Hospital strikes loom after talks on nursing staff crisis collapse
Strike action looms at hospitals across the country after the collapse of talks on the recruitment and retention of nurses.
The Irish Nurses and Midwives Organisation (INMO) has warned HSE management that proposals it tabled to deal with the crisis would have to be "radically improved" within 24 hours to form the basis for further talks.
The INMO's mandate for industrial action provides for a series of one-day strikes and a continuous work-to-rule which would mean no redeployment from one ward to another, no working of additional hours and the introduction of a ban on overtime. Relations are at a low point after the union accused management of a "total row-back" on a previous commitment for a funded workforce plan for this year, which would have involved the recruitment of 1,200 nurses.
The management proposal document, seen by the Irish Independent, says that a 'Bring Them Home' campaign should be extended beyond the UK, with a second €1,500 allowance given after a period of 18 months. It says a career break option will be available for new graduates after a year of service.
But the impasse means that the INMO executive council will meet tomorrow to consider industrial action.
The union has accused management of refusing to allow directors of nursing and midwifery to fill all posts that become vacant this year or guarantee that sufficient funds would be available to allow all Irish-trained nurses and midwives who graduate to get jobs.
The union said it also refused to guarantee that maternity leave vacancies would be filled.
"The net effect of this is that the crisis remains and will continue to destabilise the delivery of safe patient care," it said in a statement.
Sources said unions had sought a number of measures to attract and retain staff, including the establishment of an income continuance plan and reinstatement of allowances that had been axed.
It had been speculated that the proposals tabled by unions to attract nurses would have surpassed the €50m cost of a recent pay package for gardaí. However, the deputy general secretary of the INMO David Hughes denied it would be on that scale.
The INMO is due to discuss staffing shortages at a meeting with the Public Services committee today.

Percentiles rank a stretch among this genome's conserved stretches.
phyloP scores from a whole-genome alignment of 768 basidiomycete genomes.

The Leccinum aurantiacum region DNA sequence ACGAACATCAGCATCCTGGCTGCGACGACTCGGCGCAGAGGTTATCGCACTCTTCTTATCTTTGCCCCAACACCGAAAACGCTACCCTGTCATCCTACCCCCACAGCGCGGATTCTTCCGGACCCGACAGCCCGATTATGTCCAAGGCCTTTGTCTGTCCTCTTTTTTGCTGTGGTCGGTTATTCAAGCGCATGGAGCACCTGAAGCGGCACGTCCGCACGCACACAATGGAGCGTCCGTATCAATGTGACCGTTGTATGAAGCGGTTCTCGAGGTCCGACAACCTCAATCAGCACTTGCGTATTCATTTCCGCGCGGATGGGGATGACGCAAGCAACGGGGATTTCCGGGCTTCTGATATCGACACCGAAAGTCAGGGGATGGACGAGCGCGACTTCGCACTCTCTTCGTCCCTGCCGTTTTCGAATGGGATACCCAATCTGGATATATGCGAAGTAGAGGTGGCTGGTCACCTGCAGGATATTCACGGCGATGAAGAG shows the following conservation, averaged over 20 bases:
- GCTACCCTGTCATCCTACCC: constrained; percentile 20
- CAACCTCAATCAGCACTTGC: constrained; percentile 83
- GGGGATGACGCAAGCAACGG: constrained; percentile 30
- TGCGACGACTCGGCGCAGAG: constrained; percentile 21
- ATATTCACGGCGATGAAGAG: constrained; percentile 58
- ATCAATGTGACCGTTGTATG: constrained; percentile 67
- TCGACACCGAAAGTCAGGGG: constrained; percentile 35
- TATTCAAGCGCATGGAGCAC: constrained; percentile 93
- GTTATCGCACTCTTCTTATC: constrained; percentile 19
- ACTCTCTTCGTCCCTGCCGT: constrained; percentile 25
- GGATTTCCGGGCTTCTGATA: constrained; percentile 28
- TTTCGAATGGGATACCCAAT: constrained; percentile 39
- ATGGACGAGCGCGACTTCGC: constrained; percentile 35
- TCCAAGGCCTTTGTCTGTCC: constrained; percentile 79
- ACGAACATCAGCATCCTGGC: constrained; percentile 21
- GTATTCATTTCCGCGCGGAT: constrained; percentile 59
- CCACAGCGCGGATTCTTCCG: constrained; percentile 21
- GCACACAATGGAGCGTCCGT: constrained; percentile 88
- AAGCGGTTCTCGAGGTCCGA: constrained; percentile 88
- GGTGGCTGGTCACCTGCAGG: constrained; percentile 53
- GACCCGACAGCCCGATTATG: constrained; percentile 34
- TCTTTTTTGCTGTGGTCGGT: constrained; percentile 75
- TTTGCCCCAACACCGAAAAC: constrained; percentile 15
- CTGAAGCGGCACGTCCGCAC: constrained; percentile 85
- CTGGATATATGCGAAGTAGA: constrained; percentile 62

Health Minister Simon Harris said: "I would really just call on everybody to absolutely do everything that they possibly can, on all sides, to make sure that there isn't a disruption to our health services."
Meanwhile, it has also emerged that hospital doctors may join the clamour for a special deal in recognition of a recruitment crisis among their ranks.
President of the Irish Medical Organisation (IMO) John Duddy revealed it would seek an extra increase on top of wage rises sought by most unions at new talks on a successor to the Lansdowne Road Agreement.
The IMO is also seeking a reversal of a 30pc cut in newly recruited consultants' salaries and pay rises of 5pc to 19pc for junior doctors. Mr Duddy said Ireland was heavily reliant on junior doctors from abroad because so many home-grown graduates emigrate.
A deluge of claims would not bode well for the Government, which is already struggling to meet the cost of exceptional pay agreements it has reached in the past few months. It had budgeted for a €290m bill to fund pay rises under the terms of the Lansdowne Road Agreement this year, but agreed to pay €50m to halt garda strikes in November. It must now find another €120m after public sector unions demanded the same terms.
Elsewhere, Siptu members in Dublin Fire Brigade will, within two weeks, complete a ballot for strike action, saying they require an additional four ambulances.
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